SCOTTISH politics has been shaped by big events in recent weeks. The SNP have seen the end of the era of unquestioned dominance – one which will result in politics becoming more unpredictable and competitive for the next few years.

This is a period of change and ­disruption, and hence disorientation for some, ­especially those who supported the SNP and Nicola Sturgeon while first minister and believed that her leadership provided the best prospect for ­independence.

There is a profound, even visceral sense of betrayal and disappointment in sections of the SNP and ­wider independence. But there is also in this upheaval the prospect of an emergent and eventual renewal, ­although none of this will be easy.

To understand where we are now, we have to take a step back and understand the history, societal ­changes and long revolution from which Scotland has come – and is still experiencing.

READ MORE: Cartoon depicting SNP figures on crosses condemned

Through this, we can place the independence debate in a broader ­context, understand its roots, and ­recognise a deeper set of influences than those usually ­cited. This allows us to see the longer-term factors beyond the ­immediate crises of the SNP and ­everyday party politics.

Scotland has, for all its “Red Clydeside” ­mythology, had for much of its history an authoritarian, ­top-down, set of traditions and institutions which sat alongside and over-powered its radicalism, rebellion and people power.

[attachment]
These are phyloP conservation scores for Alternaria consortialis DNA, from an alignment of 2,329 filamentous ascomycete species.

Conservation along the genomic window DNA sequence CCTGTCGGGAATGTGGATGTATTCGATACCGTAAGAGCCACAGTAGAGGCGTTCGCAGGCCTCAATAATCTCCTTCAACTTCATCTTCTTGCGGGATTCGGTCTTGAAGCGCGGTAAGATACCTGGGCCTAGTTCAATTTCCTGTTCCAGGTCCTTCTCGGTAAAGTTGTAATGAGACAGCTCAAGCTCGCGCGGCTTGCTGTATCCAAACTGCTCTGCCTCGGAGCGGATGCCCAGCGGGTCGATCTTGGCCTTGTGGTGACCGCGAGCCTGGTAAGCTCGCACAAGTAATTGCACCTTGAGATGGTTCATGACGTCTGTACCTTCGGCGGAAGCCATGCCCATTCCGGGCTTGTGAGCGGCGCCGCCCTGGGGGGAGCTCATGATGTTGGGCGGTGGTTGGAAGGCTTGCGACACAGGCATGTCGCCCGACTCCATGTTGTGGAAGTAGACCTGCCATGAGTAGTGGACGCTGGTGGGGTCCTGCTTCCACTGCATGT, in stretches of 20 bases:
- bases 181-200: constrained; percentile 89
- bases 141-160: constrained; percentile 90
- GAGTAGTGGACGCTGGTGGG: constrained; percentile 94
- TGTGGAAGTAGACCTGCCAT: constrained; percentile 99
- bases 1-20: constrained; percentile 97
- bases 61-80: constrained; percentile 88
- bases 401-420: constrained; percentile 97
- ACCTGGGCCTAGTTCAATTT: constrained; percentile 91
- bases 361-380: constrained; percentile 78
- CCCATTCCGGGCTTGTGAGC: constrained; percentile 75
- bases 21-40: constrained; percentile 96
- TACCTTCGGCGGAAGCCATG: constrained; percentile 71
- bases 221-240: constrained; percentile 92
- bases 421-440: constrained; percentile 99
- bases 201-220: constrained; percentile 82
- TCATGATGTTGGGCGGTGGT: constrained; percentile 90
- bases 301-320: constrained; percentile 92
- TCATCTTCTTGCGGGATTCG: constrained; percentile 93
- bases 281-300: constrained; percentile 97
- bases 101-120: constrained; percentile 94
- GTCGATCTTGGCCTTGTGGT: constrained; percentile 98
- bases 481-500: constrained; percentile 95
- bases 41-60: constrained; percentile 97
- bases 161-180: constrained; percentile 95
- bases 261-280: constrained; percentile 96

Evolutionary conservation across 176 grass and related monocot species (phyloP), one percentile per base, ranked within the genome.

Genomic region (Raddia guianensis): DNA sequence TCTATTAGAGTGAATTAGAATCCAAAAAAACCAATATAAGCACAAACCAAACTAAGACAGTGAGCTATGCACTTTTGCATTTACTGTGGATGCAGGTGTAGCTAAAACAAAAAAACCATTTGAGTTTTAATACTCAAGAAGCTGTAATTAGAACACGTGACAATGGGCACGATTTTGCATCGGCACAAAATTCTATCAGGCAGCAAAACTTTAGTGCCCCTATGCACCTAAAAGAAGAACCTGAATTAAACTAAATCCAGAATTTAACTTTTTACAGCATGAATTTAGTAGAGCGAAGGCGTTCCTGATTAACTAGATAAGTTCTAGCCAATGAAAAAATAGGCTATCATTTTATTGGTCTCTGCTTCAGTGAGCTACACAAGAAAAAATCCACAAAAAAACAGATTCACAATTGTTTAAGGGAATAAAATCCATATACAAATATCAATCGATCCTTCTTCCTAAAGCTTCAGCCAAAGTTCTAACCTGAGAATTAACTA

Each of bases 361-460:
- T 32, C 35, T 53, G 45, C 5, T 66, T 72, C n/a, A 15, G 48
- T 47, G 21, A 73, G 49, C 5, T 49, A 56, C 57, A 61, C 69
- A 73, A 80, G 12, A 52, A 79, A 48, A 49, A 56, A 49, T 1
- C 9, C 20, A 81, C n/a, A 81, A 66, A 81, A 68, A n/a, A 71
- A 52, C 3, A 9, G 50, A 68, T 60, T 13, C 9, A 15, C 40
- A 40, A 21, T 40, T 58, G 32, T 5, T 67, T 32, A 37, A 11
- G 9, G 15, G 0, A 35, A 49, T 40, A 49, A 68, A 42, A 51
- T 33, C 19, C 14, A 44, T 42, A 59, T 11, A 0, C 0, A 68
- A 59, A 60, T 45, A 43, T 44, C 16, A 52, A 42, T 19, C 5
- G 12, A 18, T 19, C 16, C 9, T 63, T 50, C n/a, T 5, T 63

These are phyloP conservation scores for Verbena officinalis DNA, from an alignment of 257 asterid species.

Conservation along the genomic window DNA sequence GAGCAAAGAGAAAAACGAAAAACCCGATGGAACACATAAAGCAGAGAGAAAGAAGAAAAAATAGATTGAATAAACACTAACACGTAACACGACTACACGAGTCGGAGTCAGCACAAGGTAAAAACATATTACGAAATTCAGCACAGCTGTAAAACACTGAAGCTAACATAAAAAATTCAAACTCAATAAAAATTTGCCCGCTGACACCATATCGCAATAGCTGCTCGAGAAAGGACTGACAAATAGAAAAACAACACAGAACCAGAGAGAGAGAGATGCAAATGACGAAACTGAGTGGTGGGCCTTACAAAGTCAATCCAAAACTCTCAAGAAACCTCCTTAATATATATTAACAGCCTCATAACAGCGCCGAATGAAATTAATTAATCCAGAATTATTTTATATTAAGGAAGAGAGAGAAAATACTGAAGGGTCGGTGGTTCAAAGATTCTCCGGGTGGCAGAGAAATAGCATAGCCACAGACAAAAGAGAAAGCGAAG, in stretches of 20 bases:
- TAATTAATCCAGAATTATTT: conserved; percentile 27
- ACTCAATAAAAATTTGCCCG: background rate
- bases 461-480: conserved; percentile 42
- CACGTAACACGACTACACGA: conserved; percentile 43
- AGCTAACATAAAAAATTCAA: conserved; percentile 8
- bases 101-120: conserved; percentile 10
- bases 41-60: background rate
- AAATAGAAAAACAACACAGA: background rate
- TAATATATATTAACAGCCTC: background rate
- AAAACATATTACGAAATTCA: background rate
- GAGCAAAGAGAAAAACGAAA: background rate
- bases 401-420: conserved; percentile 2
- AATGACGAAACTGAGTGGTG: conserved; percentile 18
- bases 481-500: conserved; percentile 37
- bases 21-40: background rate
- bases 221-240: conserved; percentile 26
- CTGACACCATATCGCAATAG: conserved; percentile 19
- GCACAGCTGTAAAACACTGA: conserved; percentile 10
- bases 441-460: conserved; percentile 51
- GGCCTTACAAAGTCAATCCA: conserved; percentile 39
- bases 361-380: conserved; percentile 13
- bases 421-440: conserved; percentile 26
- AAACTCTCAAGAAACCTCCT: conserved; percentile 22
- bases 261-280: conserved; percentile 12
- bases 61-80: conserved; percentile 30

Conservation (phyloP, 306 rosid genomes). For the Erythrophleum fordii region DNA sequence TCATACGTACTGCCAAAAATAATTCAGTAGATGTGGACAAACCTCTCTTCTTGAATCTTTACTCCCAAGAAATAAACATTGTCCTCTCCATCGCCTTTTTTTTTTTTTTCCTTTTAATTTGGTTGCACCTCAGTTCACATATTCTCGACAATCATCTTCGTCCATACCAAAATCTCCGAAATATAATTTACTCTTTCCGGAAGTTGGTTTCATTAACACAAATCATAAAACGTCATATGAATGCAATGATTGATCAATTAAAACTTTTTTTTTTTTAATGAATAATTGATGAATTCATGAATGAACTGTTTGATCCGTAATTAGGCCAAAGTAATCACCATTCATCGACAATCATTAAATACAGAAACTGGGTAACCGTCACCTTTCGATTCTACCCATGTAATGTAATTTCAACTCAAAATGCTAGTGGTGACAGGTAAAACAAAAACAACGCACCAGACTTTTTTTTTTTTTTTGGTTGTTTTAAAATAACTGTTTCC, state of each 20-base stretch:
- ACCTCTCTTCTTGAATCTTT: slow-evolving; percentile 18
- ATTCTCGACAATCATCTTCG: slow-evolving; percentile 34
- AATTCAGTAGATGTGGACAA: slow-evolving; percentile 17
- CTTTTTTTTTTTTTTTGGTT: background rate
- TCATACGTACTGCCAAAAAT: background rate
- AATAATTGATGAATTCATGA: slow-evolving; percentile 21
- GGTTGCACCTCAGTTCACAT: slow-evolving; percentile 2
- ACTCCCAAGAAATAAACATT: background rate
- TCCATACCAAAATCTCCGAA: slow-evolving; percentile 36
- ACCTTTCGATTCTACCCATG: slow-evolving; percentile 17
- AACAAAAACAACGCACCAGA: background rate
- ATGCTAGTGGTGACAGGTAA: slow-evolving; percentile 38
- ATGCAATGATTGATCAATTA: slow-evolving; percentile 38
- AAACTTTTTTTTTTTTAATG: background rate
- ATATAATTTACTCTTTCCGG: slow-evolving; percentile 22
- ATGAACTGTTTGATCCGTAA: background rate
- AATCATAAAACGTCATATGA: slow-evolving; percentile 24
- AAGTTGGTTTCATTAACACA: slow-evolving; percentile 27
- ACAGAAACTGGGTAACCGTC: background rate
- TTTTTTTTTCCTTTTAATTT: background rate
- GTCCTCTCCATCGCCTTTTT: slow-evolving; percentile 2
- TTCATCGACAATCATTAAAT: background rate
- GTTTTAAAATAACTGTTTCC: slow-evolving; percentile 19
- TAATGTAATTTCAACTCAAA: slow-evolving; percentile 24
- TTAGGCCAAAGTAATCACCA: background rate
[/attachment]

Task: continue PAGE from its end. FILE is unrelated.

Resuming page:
Until fairly recent times, we were a society defined by moral, punitive, prescriptive authority. There was the pervasive power of the Kirk which reached peak membership in the mid-1950s; clear ­parameters of what could and could not be talked about in “respectable society”; pronounced barriers in ­public life to certain groups such as Catholics which only began to weaken in the 1960s and early 1970s; ­within a society which engaged in mass punishment and ­systematic violence, only banning the belting of ­children in schools in 1987.

This near-omnipotent sense of authority began to dramatically weaken over the course of the post-war era. There were always counter-stories to this state and different shades and hues of authority. Post-1945, a notion of good, enlightened authority – shaped by the rise of professionals, experts and the new ­managerial class, all of which had been expanded by the Second World War – came to the fore, claiming that they had the interest of the vast majority of the population at their heart.